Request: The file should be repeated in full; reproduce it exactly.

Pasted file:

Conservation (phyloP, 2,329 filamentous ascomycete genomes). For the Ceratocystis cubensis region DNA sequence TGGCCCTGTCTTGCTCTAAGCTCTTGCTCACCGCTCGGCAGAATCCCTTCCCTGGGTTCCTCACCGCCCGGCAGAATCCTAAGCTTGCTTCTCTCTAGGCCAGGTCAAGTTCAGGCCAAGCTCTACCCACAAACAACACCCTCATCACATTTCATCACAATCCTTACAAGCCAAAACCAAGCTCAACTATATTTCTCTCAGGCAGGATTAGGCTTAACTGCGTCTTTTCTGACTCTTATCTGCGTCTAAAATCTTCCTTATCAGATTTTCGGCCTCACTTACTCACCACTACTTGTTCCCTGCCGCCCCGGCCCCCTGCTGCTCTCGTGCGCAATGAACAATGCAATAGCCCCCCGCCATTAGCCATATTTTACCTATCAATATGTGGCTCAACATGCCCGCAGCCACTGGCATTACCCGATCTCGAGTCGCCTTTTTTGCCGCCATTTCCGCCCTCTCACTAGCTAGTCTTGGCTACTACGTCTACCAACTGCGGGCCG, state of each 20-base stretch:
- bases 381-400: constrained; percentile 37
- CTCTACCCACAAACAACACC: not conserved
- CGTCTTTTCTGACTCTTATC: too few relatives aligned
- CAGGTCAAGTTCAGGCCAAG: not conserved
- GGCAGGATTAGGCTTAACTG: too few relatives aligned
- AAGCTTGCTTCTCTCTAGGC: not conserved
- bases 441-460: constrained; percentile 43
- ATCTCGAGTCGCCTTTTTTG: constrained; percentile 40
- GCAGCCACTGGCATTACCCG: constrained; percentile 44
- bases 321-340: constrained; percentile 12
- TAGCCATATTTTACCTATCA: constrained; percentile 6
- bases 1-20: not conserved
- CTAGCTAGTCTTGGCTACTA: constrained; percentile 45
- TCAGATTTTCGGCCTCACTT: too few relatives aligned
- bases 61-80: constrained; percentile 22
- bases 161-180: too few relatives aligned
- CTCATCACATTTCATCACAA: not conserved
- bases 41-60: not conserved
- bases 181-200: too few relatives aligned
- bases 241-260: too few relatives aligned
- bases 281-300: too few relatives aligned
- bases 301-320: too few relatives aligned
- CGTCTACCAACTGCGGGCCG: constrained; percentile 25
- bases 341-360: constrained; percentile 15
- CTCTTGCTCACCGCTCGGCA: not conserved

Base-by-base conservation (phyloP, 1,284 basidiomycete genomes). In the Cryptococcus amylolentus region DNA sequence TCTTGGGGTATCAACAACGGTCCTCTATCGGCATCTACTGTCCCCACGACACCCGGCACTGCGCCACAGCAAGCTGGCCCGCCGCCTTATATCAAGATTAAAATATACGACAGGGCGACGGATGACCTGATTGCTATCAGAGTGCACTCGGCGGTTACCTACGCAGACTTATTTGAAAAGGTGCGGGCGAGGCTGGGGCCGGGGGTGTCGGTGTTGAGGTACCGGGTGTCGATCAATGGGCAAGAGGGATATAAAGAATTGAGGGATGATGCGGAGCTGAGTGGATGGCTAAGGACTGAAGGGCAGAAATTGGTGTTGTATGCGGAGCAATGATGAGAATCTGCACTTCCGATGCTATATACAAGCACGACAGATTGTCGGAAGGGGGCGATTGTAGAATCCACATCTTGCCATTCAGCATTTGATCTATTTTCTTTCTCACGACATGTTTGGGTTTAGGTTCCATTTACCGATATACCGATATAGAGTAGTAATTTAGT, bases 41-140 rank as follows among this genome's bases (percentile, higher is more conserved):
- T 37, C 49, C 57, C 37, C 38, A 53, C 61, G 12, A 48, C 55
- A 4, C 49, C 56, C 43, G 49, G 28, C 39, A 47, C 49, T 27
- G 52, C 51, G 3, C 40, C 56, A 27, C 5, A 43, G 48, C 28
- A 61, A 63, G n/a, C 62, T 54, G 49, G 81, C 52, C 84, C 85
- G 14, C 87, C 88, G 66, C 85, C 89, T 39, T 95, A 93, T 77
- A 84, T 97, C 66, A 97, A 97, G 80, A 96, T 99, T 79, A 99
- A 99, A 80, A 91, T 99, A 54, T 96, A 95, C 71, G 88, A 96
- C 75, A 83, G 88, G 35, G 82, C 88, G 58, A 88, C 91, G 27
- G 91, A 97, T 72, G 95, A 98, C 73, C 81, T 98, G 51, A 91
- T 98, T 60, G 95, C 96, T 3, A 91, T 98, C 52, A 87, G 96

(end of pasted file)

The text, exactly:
Conservation (phyloP, 2,329 filamentous ascomycete genomes). For the Ceratocystis cubensis region DNA sequence TGGCCCTGTCTTGCTCTAAGCTCTTGCTCACCGCTCGGCAGAATCCCTTCCCTGGGTTCCTCACCGCCCGGCAGAATCCTAAGCTTGCTTCTCTCTAGGCCAGGTCAAGTTCAGGCCAAGCTCTACCCACAAACAACACCCTCATCACATTTCATCACAATCCTTACAAGCCAAAACCAAGCTCAACTATATTTCTCTCAGGCAGGATTAGGCTTAACTGCGTCTTTTCTGACTCTTATCTGCGTCTAAAATCTTCCTTATCAGATTTTCGGCCTCACTTACTCACCACTACTTGTTCCCTGCCGCCCCGGCCCCCTGCTGCTCTCGTGCGCAATGAACAATGCAATAGCCCCCCGCCATTAGCCATATTTTACCTATCAATATGTGGCTCAACATGCCCGCAGCCACTGGCATTACCCGATCTCGAGTCGCCTTTTTTGCCGCCATTTCCGCCCTCTCACTAGCTAGTCTTGGCTACTACGTCTACCAACTGCGGGCCG, state of each 20-base stretch:
- bases 381-400: constrained; percentile 37
- CTCTACCCACAAACAACACC: not conserved
- CGTCTTTTCTGACTCTTATC: too few relatives aligned
- CAGGTCAAGTTCAGGCCAAG: not conserved
- GGCAGGATTAGGCTTAACTG: too few relatives aligned
- AAGCTTGCTTCTCTCTAGGC: not conserved
- bases 441-460: constrained; percentile 43
- ATCTCGAGTCGCCTTTTTTG: constrained; percentile 40
- GCAGCCACTGGCATTACCCG: constrained; percentile 44
- bases 321-340: constrained; percentile 12
- TAGCCATATTTTACCTATCA: constrained; percentile 6
- bases 1-20: not conserved
- CTAGCTAGTCTTGGCTACTA: constrained; percentile 45
- TCAGATTTTCGGCCTCACTT: too few relatives aligned
- bases 61-80: constrained; percentile 22
- bases 161-180: too few relatives aligned
- CTCATCACATTTCATCACAA: not conserved
- bases 41-60: not conserved
- bases 181-200: too few relatives aligned
- bases 241-260: too few relatives aligned
- bases 281-300: too few relatives aligned
- bases 301-320: too few relatives aligned
- CGTCTACCAACTGCGGGCCG: constrained; percentile 25
- bases 341-360: constrained; percentile 15
- CTCTTGCTCACCGCTCGGCA: not conserved

Base-by-base conservation (phyloP, 1,284 basidiomycete genomes). In the Cryptococcus amylolentus region DNA sequence TCTTGGGGTATCAACAACGGTCCTCTATCGGCATCTACTGTCCCCACGACACCCGGCACTGCGCCACAGCAAGCTGGCCCGCCGCCTTATATCAAGATTAAAATATACGACAGGGCGACGGATGACCTGATTGCTATCAGAGTGCACTCGGCGGTTACCTACGCAGACTTATTTGAAAAGGTGCGGGCGAGGCTGGGGCCGGGGGTGTCGGTGTTGAGGTACCGGGTGTCGATCAATGGGCAAGAGGGATATAAAGAATTGAGGGATGATGCGGAGCTGAGTGGATGGCTAAGGACTGAAGGGCAGAAATTGGTGTTGTATGCGGAGCAATGATGAGAATCTGCACTTCCGATGCTATATACAAGCACGACAGATTGTCGGAAGGGGGCGATTGTAGAATCCACATCTTGCCATTCAGCATTTGATCTATTTTCTTTCTCACGACATGTTTGGGTTTAGGTTCCATTTACCGATATACCGATATAGAGTAGTAATTTAGT, bases 41-140 rank as follows among this genome's bases (percentile, higher is more conserved):
- T 37, C 49, C 57, C 37, C 38, A 53, C 61, G 12, A 48, C 55
- A 4, C 49, C 56, C 43, G 49, G 28, C 39, A 47, C 49, T 27
- G 52, C 51, G 3, C 40, C 56, A 27, C 5, A 43, G 48, C 28
- A 61, A 63, G n/a, C 62, T 54, G 49, G 81, C 52, C 84, C 85
- G 14, C 87, C 88, G 66, C 85, C 89, T 39, T 95, A 93, T 77
- A 84, T 97, C 66, A 97, A 97, G 80, A 96, T 99, T 79, A 99
- A 99, A 80, A 91, T 99, A 54, T 96, A 95, C 71, G 88, A 96
- C 75, A 83, G 88, G 35, G 82, C 88, G 58, A 88, C 91, G 27
- G 91, A 97, T 72, G 95, A 98, C 73, C 81, T 98, G 51, A 91
- T 98, T 60, G 95, C 96, T 3, A 91, T 98, C 52, A 87, G 96